Cypriot Cooking or storage pot: Early- Middle Bronze Age (2200-1600BC)
This Red Polished Ware pot which at first I assumed was Red/black mottled ware. It is very heavy (2.55kg) with a thick base. Although apparently round bottomed, there is actually a small flattened area, slightly off-centre. The black area on one side (but not above the handle or on the base) which I originally took for black mottle of the fabric, I now think is soot marking from a fire. It extends around the back (as seen in photo) almost to the other handle, though fainter. This does not fit the pattern of red/black-mottling. It was sold to me (and named on its Cypriot export permit) as a dinos (drink mixing pot), but I believe it was more likely a cooking and mixing pot (possibly what is called a "stirring pot" which is placed up against but not on a fire). However usually cooking pots are coarser ware than this. Also this is slightly unusual as cooking and storage pots were not regularly placed in tombs, and do not survive in settlements as well preserved as this. It is complete but a chip on the burnt side seems to show a course fabric with possibly a small stone chip in it. This would be in line with the courser ware that cooking pots were made of, which often incorporating tiny fragments of stone, as this helps it withstand the changes of temperature better. As well as the unusually shaped robust handles here are 2 holes on each side just above them and below the rim, possibly for suspension to keep it away from rats and mice if it was a storage pot (or so it can be lifted without burning the hands if associated with cooking). Alternatively (or as well)they may have allowed cords to secure a lid . The nearest equivalent is identified by Stewart as a Pyxis (class IX) variant B, subgroup f, though the handles inn his example are simple projections and there are no holes. However he assumes it would have had a lid. Many early pots have means for suspension, probably to keep them out of the way, but this is more emphatic than usual and designed to hang in a level position. I am very unsure of the date. If it had been mottled it would have been Early Bronze Age, but Stewart assumes his pot is EC III or Middle Bronze Age. It is a bit like some very early shapes, but utilitarian pots like this didn't change so much as fancier items, and it could easily be Middle Bronze Age.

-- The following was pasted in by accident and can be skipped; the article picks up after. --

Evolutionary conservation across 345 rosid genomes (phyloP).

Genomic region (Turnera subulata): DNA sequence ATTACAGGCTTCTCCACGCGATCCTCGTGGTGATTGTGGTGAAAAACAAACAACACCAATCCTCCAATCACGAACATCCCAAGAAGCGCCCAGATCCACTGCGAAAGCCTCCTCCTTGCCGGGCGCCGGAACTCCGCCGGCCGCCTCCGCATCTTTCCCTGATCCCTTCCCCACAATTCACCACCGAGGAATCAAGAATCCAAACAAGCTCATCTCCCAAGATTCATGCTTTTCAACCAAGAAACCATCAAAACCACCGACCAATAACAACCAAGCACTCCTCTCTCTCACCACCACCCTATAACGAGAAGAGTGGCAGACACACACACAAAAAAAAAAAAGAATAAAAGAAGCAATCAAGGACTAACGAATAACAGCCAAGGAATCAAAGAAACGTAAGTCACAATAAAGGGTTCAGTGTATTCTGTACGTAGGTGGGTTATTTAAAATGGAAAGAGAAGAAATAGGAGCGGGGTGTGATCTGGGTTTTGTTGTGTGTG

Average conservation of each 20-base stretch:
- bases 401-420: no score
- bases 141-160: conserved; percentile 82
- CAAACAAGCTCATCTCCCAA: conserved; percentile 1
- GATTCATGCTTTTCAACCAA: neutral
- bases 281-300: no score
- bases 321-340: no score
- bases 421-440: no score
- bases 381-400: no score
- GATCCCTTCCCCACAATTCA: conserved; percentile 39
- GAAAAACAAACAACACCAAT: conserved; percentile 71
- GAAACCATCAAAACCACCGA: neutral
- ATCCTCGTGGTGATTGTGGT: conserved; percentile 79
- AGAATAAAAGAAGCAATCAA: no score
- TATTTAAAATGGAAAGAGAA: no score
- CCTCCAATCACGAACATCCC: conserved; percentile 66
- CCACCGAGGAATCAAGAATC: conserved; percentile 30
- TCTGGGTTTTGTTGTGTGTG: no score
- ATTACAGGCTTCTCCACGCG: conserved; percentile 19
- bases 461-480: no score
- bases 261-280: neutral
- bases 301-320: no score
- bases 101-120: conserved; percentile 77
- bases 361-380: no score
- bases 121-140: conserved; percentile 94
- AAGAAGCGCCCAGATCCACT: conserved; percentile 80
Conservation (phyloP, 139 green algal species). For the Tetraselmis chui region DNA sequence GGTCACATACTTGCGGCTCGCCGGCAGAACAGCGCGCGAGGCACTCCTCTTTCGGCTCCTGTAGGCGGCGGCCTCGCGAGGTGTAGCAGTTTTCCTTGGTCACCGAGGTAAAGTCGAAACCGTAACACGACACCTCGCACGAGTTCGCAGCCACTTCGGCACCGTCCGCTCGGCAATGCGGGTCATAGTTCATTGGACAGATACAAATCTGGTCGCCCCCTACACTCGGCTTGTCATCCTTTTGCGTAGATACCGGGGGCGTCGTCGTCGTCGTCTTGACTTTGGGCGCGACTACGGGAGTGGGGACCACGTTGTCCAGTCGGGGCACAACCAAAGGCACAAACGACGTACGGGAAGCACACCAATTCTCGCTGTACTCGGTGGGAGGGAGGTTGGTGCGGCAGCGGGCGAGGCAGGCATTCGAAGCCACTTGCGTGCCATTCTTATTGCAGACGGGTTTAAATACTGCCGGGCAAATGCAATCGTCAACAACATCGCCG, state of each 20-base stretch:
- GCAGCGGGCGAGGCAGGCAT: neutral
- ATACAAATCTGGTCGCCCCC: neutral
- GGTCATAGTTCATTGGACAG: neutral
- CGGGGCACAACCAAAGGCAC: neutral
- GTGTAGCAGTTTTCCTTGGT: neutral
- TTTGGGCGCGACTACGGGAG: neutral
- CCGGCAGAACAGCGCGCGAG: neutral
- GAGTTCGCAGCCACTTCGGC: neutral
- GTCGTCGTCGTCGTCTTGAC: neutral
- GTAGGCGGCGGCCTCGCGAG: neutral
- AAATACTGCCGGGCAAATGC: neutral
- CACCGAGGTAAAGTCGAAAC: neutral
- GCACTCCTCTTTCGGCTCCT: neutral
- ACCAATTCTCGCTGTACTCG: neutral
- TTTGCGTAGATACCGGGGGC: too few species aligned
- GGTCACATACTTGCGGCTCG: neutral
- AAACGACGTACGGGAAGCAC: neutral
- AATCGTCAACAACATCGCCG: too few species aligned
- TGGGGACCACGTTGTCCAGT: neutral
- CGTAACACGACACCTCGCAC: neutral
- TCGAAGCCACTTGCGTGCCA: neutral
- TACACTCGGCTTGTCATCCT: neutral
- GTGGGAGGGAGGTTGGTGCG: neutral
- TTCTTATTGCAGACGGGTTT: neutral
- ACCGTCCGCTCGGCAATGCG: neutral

Size: 21cm high
(Mr A. N. Strouthos collection, exported from Cyprus to the UK under licence in 1978; and thence by descent to the present owner.)
(Aquired Bonhams auction 28th November 2018, lot 118)